Take the 2-minute tour ×
Stack Overflow is a question and answer site for professional and enthusiast programmers. It's 100% free, no registration required.

I have a large text template which needs tokenized sections replaced by other text. The tokens look something like this: ##USERNAME##. My first instinct is just to use String.Replace(), but is there a better, more efficient way or is Replace() already optimized for this?

share|improve this question

10 Answers 10

up vote 11 down vote accepted

System.Text.RegularExpressions.Regex.Replace() is what you seek - IF your tokens are odd enough that you need a regex to find them.

Some kind soul did some performance testing, and between Regex.Replace(), String.Replace(), and StringBuilder.Replace(), String.Replace() actually came out on top.

share|improve this answer
1  
I believe they did their test in PowerShell which does not apply to C#. C3 have a different memory management from PowerShell and does not convert StringBuilder to String for replacing characters in it. On the other hand RegEx and StringBuilder work better on large data sizes which added to them in chunks –  BobSort Apr 24 '13 at 7:38

The only situation in which I've had to do this is sending a templated e-mail. In .NET this is provided out of the box by the MailDefinition class. So this is how you create a templated message:

MailDefinition md = new MailDefinition();
md.BodyFileName = pathToTemplate;
md.From = "test@somedomain.com";

ListDictionary replacements = new ListDictionary();
replacements.Add("<%To%>", someValue);
// continue adding replacements

MailMessage msg = md.CreateMailMessage("test@someotherdomain.com", replacements, this);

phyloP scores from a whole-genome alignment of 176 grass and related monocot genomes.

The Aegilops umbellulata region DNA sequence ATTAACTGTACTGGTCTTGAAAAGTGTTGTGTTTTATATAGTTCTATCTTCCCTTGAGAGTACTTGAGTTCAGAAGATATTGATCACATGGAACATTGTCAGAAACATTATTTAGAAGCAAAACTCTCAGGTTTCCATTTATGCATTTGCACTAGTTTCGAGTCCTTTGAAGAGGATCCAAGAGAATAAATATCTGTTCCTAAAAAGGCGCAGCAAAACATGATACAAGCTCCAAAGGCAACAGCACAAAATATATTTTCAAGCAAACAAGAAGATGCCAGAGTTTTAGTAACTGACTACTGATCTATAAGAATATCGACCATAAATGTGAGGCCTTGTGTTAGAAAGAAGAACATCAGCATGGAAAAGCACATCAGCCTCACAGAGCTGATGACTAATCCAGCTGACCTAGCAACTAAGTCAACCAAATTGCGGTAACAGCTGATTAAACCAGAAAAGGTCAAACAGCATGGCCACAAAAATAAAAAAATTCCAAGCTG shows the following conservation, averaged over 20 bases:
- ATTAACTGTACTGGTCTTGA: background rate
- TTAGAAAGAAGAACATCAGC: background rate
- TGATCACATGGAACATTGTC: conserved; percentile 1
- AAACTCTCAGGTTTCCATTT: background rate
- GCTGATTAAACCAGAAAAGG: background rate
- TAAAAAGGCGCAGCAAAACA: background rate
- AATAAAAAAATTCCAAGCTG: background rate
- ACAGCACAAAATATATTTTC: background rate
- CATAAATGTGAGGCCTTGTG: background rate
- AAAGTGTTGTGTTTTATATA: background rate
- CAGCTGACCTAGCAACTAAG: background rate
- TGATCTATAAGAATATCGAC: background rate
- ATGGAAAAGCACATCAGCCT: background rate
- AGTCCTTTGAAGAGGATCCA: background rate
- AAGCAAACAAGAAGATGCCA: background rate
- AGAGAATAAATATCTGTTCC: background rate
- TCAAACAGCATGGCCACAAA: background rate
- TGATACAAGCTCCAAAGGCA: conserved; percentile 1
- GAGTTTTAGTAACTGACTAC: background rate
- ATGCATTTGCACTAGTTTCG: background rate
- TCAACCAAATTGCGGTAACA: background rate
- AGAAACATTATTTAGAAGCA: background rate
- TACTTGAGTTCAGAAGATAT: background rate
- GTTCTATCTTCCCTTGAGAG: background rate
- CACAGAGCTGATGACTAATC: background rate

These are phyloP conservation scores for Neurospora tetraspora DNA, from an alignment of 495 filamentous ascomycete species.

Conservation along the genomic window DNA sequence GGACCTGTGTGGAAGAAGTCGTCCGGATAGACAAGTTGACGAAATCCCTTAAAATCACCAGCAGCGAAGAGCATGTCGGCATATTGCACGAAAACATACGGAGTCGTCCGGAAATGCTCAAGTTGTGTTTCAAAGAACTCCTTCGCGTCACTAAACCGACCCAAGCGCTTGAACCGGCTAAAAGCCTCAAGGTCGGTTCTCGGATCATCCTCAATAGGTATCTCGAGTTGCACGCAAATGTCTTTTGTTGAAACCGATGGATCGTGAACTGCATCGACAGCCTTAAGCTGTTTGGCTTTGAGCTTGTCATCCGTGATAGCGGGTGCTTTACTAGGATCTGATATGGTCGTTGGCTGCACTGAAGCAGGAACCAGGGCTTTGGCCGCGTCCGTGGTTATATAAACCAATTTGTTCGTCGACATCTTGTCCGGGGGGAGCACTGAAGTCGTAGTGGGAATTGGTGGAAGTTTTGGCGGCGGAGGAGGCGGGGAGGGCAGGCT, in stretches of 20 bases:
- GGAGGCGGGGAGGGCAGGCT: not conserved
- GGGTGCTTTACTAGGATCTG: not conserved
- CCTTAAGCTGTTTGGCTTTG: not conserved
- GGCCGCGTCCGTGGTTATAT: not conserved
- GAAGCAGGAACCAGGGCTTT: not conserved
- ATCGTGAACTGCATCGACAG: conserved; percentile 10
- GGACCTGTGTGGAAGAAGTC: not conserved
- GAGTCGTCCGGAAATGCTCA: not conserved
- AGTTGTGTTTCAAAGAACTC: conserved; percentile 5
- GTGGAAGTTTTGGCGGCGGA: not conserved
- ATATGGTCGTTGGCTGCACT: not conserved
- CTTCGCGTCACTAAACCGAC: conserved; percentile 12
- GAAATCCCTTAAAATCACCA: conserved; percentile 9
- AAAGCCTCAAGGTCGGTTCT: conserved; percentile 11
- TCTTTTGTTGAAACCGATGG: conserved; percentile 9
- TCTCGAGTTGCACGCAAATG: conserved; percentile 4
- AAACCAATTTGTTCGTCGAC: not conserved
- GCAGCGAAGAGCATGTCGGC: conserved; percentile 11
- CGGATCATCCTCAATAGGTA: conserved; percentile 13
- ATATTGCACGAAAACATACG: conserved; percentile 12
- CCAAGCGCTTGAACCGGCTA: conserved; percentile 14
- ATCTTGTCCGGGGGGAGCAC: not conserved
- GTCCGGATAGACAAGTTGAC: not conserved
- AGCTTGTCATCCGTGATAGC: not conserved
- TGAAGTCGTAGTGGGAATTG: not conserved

After this, msg.Body would be created by substituting the values in the template. I guess you can take a look at MailDefinition.CreateMailMessage() with Reflector :). Sorry for being a little off-topic, but if this is your scenario I think it's the easiest way.

share|improve this answer

Well, depending on how many variables you have in your template, how many templates you have, etc. this might be a work for a full template processor. The only one I've ever used for .NET is NVelocity, but I'm sure there must be scores of others out there, most of them linked to some web framework or another.

share|improve this answer

If you are doing multiple replaces on large strings then it might be better to use StringBuilder.Replace(), as the usual performance issues with strings will appear.

share|improve this answer

Regular expressions would be the quickest solution to code up but if you have many different tokens then it will get slower. If performance is not an issue then use this option.

A better approach would be to define token, like your "##" that you can scan for in the text. Then select what to replace from a hash table with the text that follows the token as the key.

If this is part of a build script then nAnt has a great feature for doing this called Filter Chains. The code for that is open source so you could look at how its done for a fast implementation.

share|improve this answer

Had to do something similar recently. What I did was: